Sunday 14 December 2008

Can I restore a trashed disk using a wireless Time Machine backup?

Mark Wheadon made an interesting comment on my Wireless Time Machine post the other day. He wanted to know if it would be possible to restore a trashed Mac from a wireless SMB Time Machine backup by pointing the OS X DVD Disk Utility at it.

I don't think this would be possible (please correct me if I'm wrong -- I'd really like to know), as using an SMB network share relies on setting the TMShowUnsupportedNetworkVolumes system preference. This is turned off by default and I suspect impossible to change when you've booted from the OS X DVD.

Instead, the approach I take is to have two separate backups -- one a full disk backup that just clones the entire disk; and separately, a wireless Time Machine backup.

The cloned disk backup is great when your disk dies, especially if you use similar hardware to the actual disk in your machine: if you get a failure, simply swap the hardware and carry on. I use Carbon Copy Cloner to make my cloned backup -- it's free, it's certified and it has an option to start automatically as soon as you attach your backup drive. Combine this with a 2.5" SATA disk in a USB enclosure and you have a drive ready to take the place of your MacBook's internal drive within a couple of minutes.

However, making a clone requires you to attach a physical drive, something that is too easy to forget doing regularly enough. It's almost guaranteed that the one day you forget to clone your disk is the one day your disk crashes irretrievably... This is where the wireless Time Machine backup comes in. Once you've got it set up, all you have to do is leave your Mac turned on and attached to your WiFi and you will get regular backups of your recent files (up to once an hour if you want).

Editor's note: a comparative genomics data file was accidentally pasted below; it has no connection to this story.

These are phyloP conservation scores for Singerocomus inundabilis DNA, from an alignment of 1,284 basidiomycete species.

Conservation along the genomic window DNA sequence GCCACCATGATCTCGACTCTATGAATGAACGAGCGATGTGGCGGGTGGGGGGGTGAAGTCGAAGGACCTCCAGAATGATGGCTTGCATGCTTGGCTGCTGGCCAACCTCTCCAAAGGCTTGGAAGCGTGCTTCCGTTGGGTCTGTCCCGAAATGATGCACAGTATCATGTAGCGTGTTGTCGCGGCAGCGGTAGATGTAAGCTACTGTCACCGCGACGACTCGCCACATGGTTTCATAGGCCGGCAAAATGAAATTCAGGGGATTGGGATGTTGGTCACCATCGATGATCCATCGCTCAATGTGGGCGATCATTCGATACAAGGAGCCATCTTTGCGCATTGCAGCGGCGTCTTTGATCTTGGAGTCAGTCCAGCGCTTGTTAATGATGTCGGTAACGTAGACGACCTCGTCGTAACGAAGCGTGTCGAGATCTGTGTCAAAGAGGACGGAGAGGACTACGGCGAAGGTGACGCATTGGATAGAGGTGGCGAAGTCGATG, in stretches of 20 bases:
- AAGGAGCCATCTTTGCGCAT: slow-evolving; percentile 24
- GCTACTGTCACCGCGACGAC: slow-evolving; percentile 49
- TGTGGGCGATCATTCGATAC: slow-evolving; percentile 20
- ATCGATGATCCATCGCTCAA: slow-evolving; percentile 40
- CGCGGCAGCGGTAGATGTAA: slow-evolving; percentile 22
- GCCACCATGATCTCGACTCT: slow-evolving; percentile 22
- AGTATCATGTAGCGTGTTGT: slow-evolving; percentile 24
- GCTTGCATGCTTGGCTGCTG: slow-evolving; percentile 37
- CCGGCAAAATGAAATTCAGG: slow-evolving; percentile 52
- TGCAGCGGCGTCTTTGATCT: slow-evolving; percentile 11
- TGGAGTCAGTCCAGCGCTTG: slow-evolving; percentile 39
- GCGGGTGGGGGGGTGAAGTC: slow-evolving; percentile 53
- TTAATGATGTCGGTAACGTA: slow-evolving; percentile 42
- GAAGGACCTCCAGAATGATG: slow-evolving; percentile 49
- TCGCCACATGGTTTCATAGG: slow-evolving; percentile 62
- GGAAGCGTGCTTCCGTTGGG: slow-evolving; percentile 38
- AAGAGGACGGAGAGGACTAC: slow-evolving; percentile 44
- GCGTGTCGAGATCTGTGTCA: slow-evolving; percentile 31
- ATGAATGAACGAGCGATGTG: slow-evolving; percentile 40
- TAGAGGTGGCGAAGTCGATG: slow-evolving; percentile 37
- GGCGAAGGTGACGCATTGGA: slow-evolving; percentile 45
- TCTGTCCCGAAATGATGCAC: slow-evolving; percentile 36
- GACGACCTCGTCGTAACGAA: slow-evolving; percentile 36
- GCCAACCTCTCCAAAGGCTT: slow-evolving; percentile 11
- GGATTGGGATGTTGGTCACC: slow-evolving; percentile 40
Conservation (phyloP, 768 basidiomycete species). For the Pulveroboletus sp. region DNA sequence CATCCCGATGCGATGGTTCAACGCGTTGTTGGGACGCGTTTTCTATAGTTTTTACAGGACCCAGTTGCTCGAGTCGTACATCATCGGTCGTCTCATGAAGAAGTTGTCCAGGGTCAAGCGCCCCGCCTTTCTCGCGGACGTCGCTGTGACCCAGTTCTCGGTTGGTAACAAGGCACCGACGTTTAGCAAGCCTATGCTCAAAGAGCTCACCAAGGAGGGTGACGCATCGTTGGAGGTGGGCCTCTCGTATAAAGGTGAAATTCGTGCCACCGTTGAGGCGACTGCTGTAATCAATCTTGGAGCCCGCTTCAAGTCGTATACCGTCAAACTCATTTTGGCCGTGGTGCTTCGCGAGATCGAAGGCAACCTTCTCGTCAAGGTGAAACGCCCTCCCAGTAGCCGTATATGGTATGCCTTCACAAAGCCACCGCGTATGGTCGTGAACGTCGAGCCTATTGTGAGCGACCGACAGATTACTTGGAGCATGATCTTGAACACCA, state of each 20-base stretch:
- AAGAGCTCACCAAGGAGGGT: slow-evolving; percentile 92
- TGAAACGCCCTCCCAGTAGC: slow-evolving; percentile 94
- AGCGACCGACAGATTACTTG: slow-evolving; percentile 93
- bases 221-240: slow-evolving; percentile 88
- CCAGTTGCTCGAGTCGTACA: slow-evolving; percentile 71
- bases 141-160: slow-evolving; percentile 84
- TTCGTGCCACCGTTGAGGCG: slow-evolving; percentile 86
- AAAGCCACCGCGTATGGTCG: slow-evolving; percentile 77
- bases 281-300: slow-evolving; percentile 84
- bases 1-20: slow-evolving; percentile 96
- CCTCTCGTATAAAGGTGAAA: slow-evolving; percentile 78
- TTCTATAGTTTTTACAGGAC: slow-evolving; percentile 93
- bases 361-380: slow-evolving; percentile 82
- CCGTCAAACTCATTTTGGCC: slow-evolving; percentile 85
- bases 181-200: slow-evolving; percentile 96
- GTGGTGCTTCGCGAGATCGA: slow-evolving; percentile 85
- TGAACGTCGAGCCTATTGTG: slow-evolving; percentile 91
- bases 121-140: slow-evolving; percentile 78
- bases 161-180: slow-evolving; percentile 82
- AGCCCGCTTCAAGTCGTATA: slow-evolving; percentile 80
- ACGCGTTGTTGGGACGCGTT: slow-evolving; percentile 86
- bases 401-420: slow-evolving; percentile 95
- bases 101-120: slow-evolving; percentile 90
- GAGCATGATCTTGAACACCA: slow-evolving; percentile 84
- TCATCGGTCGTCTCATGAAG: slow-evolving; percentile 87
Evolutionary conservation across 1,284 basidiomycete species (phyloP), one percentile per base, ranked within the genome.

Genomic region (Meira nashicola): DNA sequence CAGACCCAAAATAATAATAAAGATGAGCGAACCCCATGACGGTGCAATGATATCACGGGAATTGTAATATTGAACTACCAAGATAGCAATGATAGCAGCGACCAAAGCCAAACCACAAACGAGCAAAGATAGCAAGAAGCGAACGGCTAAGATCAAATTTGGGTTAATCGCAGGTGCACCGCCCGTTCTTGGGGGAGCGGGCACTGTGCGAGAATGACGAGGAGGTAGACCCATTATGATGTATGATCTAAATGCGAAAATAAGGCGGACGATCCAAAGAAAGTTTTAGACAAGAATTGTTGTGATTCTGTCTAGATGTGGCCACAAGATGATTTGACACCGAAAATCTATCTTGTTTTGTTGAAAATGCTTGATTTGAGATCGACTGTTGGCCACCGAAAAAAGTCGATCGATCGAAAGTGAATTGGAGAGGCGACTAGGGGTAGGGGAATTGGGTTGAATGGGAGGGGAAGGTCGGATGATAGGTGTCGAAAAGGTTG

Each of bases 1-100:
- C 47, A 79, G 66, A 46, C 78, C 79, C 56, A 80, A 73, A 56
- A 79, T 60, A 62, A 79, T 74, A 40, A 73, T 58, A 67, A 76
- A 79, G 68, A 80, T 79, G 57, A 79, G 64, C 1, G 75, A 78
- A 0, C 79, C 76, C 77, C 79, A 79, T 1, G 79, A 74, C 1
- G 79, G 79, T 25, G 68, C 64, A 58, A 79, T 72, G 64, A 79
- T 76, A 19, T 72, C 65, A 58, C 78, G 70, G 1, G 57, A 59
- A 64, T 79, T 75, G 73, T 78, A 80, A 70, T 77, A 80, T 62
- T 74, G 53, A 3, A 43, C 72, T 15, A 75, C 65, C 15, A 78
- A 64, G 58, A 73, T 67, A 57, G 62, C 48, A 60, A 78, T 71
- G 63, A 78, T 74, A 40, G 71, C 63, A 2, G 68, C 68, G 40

So the answer to Mark's question would be that if my hard disk crashed, I would swap it out with the clone and copy any recent files from my Time Machine backup. This would deal with the immediate term -- generally the most crucial time when you have a disk crash. I could then look at restoring any other files I need from Time Machine at my leisure, though I would take a clone of the clone as soon as physically possible. I might also turn off Time Machine temporarily so that the out of date clone doesn't use up unnecessary space on the backup image -- but this would have to be a choice based on how long before I'd switch to using the clone as my main drive.

I'm not sure whether it's possible to use Disk Utility's Restore function from a Mac that has the TMShowUnsupportedNetworkVolumes preference set to true. Has anyone tried?


Kevin Peter said...

According to this web page (see "Time Machine Full System Restore" under section 7), it is possible to mount a time machine backup share and restore a trashed Mac.

According to this page, you can boot up, hold down the "c" key, go to the terminal in the Utilities section, and mount the share via the command line. Their example shows mounting an AFP share, but I imagine that it can be done with a Samba share as well.

It doesn't say whether one has to do anything with the TMShowUnsupportedNetworkVolumes option, but you could try that option via the command line in the terminal too.

I haven't tried this method, so I can't verify how well it works. Once I get my time machine backup share working, I think I'll give it a try.

Adam Cohen-Rose said...

Thanks Kevin -- this looks very hopeful. If anyone has tried it, please comment on your experiences!

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Charles said...

You can restore from an SMB network volume after booting from the DVD.

You need to run the Terminal app from the DVD, enter the TMShowUnsupportedNetworkVolumes command

You need to create a mount point where your backup share can bemounted. Do this via the terminal:

mkdir /Volumes/Backup

Next, manually mount your SMB share where your .sparsebundle is located via the mount_smbfs command line.

ex: mount_smbfs //user:password@server/share /Volumes/Backup